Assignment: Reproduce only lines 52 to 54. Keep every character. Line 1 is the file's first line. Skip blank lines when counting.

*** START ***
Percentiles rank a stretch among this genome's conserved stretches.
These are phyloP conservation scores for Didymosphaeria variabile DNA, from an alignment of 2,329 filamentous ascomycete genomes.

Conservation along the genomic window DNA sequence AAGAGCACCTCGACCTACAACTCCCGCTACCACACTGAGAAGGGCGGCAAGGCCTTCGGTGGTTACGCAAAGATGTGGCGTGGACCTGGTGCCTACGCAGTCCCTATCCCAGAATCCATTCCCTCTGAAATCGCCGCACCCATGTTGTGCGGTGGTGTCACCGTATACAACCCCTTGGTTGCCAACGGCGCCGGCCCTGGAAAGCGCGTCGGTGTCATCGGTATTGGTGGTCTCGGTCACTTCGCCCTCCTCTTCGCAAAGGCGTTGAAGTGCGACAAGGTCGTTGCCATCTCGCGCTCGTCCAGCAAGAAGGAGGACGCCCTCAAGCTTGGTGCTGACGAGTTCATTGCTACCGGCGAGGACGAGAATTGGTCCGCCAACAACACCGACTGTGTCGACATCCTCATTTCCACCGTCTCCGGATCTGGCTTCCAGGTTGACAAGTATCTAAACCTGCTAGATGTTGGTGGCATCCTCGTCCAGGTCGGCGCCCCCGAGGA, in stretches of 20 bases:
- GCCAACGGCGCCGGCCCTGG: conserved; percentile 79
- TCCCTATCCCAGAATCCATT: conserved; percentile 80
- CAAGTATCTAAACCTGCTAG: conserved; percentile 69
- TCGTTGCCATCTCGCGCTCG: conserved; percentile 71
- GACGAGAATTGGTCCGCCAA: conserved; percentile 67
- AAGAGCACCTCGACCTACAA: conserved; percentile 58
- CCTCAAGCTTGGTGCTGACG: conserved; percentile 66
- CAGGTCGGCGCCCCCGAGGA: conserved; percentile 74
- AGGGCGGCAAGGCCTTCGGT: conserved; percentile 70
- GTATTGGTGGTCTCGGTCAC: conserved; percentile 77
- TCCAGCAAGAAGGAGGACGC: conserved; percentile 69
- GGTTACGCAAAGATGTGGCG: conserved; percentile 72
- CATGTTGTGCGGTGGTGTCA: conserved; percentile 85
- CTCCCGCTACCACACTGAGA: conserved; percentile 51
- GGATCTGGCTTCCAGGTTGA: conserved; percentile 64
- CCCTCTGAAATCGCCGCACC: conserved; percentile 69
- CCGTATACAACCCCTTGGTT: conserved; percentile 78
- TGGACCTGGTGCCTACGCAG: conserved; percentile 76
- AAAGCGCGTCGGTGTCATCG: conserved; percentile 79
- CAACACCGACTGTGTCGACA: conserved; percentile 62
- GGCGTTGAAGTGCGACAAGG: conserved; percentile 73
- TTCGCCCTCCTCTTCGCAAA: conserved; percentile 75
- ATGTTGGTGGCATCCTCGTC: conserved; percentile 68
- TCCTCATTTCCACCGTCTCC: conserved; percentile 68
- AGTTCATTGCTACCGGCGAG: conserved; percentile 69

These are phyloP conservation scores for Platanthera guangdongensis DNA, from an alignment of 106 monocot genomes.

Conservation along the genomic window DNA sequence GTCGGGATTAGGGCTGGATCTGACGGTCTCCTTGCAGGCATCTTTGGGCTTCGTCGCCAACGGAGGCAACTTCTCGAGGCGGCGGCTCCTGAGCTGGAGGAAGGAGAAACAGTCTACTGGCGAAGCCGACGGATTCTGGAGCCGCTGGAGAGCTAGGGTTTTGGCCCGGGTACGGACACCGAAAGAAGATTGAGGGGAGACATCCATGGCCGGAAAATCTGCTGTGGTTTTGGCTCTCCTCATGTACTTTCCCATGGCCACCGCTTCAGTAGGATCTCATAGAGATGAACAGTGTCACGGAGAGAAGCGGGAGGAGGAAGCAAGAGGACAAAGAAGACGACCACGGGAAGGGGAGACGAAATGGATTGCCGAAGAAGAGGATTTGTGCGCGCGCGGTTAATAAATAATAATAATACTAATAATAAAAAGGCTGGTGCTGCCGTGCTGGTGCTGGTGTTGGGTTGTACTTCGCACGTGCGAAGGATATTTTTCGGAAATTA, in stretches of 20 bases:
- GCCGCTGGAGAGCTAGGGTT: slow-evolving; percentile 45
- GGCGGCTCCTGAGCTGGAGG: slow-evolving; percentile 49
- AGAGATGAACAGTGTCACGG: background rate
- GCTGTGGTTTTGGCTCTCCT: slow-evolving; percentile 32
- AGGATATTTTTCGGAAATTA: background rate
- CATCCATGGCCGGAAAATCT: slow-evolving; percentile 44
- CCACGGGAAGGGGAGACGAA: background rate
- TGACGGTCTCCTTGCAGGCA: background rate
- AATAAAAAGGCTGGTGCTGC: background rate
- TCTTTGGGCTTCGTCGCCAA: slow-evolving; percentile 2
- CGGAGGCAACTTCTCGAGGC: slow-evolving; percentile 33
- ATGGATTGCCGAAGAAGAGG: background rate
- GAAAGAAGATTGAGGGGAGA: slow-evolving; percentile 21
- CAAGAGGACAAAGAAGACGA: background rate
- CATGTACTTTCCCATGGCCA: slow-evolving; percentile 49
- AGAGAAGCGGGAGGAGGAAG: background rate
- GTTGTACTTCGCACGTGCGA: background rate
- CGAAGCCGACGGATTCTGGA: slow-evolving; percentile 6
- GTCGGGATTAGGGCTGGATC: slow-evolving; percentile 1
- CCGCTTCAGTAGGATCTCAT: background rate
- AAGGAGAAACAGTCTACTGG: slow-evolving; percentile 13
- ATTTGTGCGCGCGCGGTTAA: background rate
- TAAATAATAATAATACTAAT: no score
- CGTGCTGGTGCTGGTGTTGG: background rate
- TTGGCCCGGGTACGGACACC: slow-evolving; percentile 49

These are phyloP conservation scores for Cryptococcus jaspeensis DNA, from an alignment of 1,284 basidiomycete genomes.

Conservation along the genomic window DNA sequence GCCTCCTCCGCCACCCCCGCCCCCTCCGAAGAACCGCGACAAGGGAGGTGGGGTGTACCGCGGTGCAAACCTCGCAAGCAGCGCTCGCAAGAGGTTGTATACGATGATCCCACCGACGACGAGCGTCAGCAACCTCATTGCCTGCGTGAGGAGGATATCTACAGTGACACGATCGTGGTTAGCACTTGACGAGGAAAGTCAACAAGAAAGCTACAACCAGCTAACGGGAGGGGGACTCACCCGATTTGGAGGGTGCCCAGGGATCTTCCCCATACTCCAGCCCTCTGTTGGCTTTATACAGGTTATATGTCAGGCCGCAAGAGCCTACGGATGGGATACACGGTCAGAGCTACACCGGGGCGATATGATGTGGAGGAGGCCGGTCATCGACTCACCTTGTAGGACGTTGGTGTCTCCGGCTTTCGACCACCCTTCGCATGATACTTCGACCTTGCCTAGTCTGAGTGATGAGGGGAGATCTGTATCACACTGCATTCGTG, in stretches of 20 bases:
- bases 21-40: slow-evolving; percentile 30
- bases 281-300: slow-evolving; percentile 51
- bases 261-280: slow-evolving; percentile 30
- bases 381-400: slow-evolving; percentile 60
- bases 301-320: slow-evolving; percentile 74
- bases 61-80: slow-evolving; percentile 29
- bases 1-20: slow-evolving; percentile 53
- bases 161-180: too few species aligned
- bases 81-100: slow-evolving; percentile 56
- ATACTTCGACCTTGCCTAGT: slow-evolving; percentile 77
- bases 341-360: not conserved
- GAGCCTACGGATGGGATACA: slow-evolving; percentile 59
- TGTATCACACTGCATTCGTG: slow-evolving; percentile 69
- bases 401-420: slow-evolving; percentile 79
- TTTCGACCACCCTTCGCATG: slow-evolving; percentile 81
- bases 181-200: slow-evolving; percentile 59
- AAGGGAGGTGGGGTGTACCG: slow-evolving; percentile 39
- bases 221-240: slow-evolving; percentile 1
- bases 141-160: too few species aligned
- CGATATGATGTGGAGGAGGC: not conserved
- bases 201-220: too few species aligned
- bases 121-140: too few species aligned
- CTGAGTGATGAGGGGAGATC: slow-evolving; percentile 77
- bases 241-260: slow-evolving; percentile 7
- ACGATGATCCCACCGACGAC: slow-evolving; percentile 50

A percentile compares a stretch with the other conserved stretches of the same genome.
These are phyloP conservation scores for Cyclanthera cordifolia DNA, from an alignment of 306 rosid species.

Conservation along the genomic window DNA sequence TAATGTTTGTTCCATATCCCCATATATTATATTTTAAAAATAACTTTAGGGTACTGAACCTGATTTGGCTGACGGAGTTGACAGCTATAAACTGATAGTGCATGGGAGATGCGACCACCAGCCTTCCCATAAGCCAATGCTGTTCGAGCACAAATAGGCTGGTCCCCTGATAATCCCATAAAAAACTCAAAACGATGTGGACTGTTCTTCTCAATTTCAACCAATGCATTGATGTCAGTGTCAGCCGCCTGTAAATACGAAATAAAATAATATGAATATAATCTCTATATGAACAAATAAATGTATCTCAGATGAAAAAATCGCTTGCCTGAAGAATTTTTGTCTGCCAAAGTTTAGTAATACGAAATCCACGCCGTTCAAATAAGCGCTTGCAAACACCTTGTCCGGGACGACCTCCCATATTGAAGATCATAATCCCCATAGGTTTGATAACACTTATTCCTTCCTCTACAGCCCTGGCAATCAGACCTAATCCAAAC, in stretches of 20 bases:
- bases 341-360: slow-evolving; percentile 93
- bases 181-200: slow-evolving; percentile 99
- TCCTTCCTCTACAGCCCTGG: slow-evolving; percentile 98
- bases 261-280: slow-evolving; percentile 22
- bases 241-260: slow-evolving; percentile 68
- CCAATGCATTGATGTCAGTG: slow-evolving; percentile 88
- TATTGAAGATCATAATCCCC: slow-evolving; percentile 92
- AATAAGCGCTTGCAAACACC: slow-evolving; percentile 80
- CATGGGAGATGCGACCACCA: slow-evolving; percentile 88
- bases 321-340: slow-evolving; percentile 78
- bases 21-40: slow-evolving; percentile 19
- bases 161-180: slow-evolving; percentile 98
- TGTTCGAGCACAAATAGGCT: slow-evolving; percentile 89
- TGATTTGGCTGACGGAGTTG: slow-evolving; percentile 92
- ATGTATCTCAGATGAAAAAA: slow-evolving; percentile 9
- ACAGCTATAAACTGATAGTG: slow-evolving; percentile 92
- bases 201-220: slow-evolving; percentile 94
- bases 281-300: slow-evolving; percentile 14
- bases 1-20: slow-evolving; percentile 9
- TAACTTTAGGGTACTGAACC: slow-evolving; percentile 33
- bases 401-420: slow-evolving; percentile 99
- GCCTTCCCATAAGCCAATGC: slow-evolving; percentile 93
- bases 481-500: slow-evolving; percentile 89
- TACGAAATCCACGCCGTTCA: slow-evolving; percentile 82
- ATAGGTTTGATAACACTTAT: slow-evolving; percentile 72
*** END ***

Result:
- ATTTGTGCGCGCGCGGTTAA: background rate
- TAAATAATAATAATACTAAT: no score
- CGTGCTGGTGCTGGTGTTGG: background rate